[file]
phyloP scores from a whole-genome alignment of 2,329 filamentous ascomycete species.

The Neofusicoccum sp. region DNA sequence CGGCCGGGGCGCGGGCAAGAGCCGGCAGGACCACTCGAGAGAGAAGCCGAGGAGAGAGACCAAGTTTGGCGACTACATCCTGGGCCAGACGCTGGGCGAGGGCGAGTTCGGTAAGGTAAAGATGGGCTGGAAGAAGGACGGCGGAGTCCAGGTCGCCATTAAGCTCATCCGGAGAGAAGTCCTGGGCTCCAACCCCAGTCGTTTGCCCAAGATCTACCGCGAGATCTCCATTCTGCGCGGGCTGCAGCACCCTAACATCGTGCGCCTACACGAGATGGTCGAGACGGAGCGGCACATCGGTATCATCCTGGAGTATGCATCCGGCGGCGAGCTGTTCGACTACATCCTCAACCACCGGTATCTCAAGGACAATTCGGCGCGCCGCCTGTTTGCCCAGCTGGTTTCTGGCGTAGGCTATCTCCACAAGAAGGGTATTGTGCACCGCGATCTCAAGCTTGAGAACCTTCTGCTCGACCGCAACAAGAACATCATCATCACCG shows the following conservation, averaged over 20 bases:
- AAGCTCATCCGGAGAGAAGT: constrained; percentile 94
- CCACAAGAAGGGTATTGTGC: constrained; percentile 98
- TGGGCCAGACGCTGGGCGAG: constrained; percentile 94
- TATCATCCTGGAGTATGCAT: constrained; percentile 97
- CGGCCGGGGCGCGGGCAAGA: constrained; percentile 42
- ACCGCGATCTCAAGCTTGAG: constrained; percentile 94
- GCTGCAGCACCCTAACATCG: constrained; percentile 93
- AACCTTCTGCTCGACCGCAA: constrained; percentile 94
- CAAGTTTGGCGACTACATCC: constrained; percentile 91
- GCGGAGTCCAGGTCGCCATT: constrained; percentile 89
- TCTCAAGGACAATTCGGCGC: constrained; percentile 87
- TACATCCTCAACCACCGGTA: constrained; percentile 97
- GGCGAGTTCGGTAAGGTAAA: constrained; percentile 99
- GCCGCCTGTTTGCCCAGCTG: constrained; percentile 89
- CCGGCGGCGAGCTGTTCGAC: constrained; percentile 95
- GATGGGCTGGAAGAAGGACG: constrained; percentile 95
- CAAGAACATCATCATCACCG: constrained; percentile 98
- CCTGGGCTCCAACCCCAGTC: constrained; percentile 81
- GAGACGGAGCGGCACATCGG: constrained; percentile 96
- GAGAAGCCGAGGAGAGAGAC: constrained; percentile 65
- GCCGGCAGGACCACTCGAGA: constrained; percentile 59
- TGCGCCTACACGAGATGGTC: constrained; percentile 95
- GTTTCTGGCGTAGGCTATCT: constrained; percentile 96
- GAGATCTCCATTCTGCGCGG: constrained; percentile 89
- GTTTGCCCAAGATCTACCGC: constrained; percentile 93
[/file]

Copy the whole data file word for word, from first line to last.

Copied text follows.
phyloP scores from a whole-genome alignment of 2,329 filamentous ascomycete species.

The Neofusicoccum sp. region DNA sequence CGGCCGGGGCGCGGGCAAGAGCCGGCAGGACCACTCGAGAGAGAAGCCGAGGAGAGAGACCAAGTTTGGCGACTACATCCTGGGCCAGACGCTGGGCGAGGGCGAGTTCGGTAAGGTAAAGATGGGCTGGAAGAAGGACGGCGGAGTCCAGGTCGCCATTAAGCTCATCCGGAGAGAAGTCCTGGGCTCCAACCCCAGTCGTTTGCCCAAGATCTACCGCGAGATCTCCATTCTGCGCGGGCTGCAGCACCCTAACATCGTGCGCCTACACGAGATGGTCGAGACGGAGCGGCACATCGGTATCATCCTGGAGTATGCATCCGGCGGCGAGCTGTTCGACTACATCCTCAACCACCGGTATCTCAAGGACAATTCGGCGCGCCGCCTGTTTGCCCAGCTGGTTTCTGGCGTAGGCTATCTCCACAAGAAGGGTATTGTGCACCGCGATCTCAAGCTTGAGAACCTTCTGCTCGACCGCAACAAGAACATCATCATCACCG shows the following conservation, averaged over 20 bases:
- AAGCTCATCCGGAGAGAAGT: constrained; percentile 94
- CCACAAGAAGGGTATTGTGC: constrained; percentile 98
- TGGGCCAGACGCTGGGCGAG: constrained; percentile 94
- TATCATCCTGGAGTATGCAT: constrained; percentile 97
- CGGCCGGGGCGCGGGCAAGA: constrained; percentile 42
- ACCGCGATCTCAAGCTTGAG: constrained; percentile 94
- GCTGCAGCACCCTAACATCG: constrained; percentile 93
- AACCTTCTGCTCGACCGCAA: constrained; percentile 94
- CAAGTTTGGCGACTACATCC: constrained; percentile 91
- GCGGAGTCCAGGTCGCCATT: constrained; percentile 89
- TCTCAAGGACAATTCGGCGC: constrained; percentile 87
- TACATCCTCAACCACCGGTA: constrained; percentile 97
- GGCGAGTTCGGTAAGGTAAA: constrained; percentile 99
- GCCGCCTGTTTGCCCAGCTG: constrained; percentile 89
- CCGGCGGCGAGCTGTTCGAC: constrained; percentile 95
- GATGGGCTGGAAGAAGGACG: constrained; percentile 95
- CAAGAACATCATCATCACCG: constrained; percentile 98
- CCTGGGCTCCAACCCCAGTC: constrained; percentile 81
- GAGACGGAGCGGCACATCGG: constrained; percentile 96
- GAGAAGCCGAGGAGAGAGAC: constrained; percentile 65
- GCCGGCAGGACCACTCGAGA: constrained; percentile 59
- TGCGCCTACACGAGATGGTC: constrained; percentile 95
- GTTTCTGGCGTAGGCTATCT: constrained; percentile 96
- GAGATCTCCATTCTGCGCGG: constrained; percentile 89
- GTTTGCCCAAGATCTACCGC: constrained; percentile 93